...is the Observer's headline, which is pretty poor stuff. The actual article adds 'on Britain's High Street', which should alert you that there's some smoke and mirrors going on here. Ah the tourist rate is below one euro! Well actually it's not even that impressive. It's the tourist rate when you take off the commission.
There's nothing wrong in noting that many tourists will essentially be getting 1 euro to 1 pound. But to dress it up as the actual exchange rate, which you normally quote, has fallen below that level, is silly. If one converted euros into pounds in Europe one would find the opposite.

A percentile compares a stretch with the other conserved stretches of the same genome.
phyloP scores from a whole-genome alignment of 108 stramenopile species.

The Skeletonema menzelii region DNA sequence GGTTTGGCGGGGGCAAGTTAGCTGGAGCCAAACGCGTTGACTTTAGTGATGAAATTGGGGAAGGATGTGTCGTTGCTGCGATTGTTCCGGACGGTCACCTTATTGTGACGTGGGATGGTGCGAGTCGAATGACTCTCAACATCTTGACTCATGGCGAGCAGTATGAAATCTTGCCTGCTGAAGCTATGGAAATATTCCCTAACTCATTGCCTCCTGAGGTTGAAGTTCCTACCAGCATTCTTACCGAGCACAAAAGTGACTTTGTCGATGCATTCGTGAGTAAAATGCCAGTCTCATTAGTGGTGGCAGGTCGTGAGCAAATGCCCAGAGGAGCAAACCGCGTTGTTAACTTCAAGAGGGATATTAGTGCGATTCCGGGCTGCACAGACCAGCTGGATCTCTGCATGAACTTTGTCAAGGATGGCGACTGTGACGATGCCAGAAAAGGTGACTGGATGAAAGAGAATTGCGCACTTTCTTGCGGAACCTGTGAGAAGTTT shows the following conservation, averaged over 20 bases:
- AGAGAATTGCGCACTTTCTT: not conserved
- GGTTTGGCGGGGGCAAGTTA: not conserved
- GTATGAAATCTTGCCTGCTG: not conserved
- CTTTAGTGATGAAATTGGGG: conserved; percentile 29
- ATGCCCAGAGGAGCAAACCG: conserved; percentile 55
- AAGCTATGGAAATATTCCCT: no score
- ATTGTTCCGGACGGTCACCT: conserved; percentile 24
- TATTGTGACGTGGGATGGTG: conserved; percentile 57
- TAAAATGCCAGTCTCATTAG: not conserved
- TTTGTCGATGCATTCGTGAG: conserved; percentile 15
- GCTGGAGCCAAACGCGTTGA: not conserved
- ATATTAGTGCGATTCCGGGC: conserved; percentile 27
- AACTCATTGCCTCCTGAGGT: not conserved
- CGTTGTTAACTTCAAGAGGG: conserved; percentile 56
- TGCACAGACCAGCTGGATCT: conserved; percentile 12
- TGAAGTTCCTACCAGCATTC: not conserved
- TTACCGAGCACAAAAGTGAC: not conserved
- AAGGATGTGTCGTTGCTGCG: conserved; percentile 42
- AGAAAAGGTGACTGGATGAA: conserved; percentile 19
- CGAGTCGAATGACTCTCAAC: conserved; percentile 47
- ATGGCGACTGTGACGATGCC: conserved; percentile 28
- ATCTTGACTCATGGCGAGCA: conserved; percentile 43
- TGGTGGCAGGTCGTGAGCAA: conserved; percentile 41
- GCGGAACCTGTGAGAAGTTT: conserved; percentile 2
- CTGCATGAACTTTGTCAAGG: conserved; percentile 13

Finally the article talks about euro entry, which I support, but makes no reference to, or asks the economists quoted, whether there is any viable prospect of Britain being allowed to join the euro at a rate of near 1 to 1. One issue that is rarely raised about the benefits of a floating currency is one benefit, the boost to domestic industry of a massive devaluation, is only available at any one time to one side of the exchange. For every winner a loser so to speak.